After the Final Exam

They Shall Not Hurt Nor Destroymayjune2015final

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The kingdom of the world has become the kingdom of our Lord and of his Messiah, and he will reign forever and ever” (Revelation 11:15 NRSV).

After Christ’s thousand-year kingdom has restored humanity to the perfection  lost in Eden, Satan is to be loosed “to deceive the nations which are in the four corners of the earth” (Revelation 20:13 ASV). That will be the re-formed world’s final examination. What little the Bible says about it is given in the type of Israel at the Red Sea, by parable in Matthew 25:31-46, and in the prophecies  of Isaiah 22 and Revelation 20. While the Bible has little need to give us specifics about God’s eternal kingdom thereafter, a few gems may be gleaned.

God’s sworn promise to Abraham climaxes with, “In thy seed shall all the nations  of the earth bless  themselves”   (Genesis 22:18 RVIC).  The heavenly seed of Abraham is to be Christ and his faithful Church. We are further promised God and Christ “shall reign for ever and ever” (Revelation 22:5). The people will not only be blessed from heaven, but they will bless one another going up the highway of holiness.  That has been God’s plan from the beginning.

Egypt and other nations will be put to shame and then come to fleshly Israel, “Israel shall be saved by Jehovah with an everlasting salvation: ye shall not be put to shame nor confounded world without end” (Isaiah 45:17 ASV). “They shall not hurt nor destroy in all my holy mountain; for the earth shall be full of the knowledge of Jehovah, as the waters cover the sea” (Isaiah 11:9, 65:25 ASV).

 Foregleams From the Exodus

One of the two longest types in the Bible is given in Exodus 7:14-15:22.  Moses comes to Egypt for the ten plagues, picturing Christ’s first advent and the evils during the Gospel Age. The Israelites leave  Egypt and are  no more under Pharaoh’s influence for three days until they reach the Sea, picturing the world’s exodus into the  thousand-year kingdom of Christ, in which Satan is bound. Satan’s little season and its termination are typified by the Israelites passing through the Sea, whereupon Pharaoh and his hosts are drowned.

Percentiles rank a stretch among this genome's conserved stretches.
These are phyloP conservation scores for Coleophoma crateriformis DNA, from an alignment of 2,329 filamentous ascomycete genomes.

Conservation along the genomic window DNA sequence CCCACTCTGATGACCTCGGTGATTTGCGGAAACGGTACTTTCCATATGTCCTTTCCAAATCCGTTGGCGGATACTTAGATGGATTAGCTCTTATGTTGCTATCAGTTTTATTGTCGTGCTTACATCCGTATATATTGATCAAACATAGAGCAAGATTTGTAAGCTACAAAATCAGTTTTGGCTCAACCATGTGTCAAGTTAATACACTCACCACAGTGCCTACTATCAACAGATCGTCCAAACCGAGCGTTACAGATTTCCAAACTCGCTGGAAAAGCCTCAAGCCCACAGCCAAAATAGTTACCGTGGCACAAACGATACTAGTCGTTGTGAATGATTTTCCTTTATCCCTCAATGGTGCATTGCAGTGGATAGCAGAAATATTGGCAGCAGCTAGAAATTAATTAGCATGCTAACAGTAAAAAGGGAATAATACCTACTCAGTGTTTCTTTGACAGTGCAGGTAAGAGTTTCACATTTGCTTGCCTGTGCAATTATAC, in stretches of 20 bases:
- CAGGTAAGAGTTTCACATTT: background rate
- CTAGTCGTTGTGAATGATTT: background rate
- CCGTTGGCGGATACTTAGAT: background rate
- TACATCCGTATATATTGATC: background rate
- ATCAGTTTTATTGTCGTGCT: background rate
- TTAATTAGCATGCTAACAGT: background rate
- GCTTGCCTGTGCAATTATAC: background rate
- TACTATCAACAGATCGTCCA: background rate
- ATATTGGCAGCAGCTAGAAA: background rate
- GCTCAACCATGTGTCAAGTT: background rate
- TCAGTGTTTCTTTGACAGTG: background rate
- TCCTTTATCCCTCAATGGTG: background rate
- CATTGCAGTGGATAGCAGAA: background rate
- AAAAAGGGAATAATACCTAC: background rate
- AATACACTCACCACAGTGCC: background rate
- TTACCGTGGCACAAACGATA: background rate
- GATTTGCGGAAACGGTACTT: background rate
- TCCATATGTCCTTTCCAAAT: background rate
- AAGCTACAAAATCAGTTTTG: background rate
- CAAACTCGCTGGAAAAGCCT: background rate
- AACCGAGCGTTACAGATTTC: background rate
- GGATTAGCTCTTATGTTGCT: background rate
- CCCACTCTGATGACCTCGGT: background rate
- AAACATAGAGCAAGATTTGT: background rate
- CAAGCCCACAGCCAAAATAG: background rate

The original goal had been, “Let my people go, that they may serve me in the wilderness,” later made specific, “three days’ journey in the wilderness” (Exodus 7:16, 8:27). Eventually, “Moses led Israel onward from the Red Sea, and they went out into the wilderness of Shur; and they went three days in the wilderness” (Exodus 15:22 ASV).2  Typically, we are thus assured that God’s original plan for man will come fully to fruition “in the ages to come.”

The Feast of Unleavened  Bread lasted seven days; the first and last day were each to be a holy convocation. The first day would foreshadow the resurrection of the world and the rejoicing that ensues. Three days to the Sea, a day to cross the Sea, and three more days bring us to the latter holy convocation, depicting the rejoicing  of mankind  to all eternity  (Exodus 12:15-16).

During the Millennium, “They shall build houses, and inhabit them; and they shall plant vineyards, and eat the fruit of them” (Isaiah 65:21 ASV). We may reasonably assume that building and planting will continue for humanity to eternity.

“Death shall be no more; neither … mourning, nor crying, nor pain … for the first things are passed away.” In confirmation, “The last enemy that shall be abolished is death” (Revelation 21:4, 1 Corinthians 15:26 ASV).

Because we know what will come after Armageddon, and even after Satan’s loosing for a little season, we should “comfort one another with these words,” and speak peaceably to the people of the world.


(1) Literally, in the wilderness (not necessarily: into the wilderness).

(2) Chapter 15:22c, “And they found no water.” begins a new set of experiences.  It properly begins verse 23.

Categories: 2015 Issues, 2015-May/June

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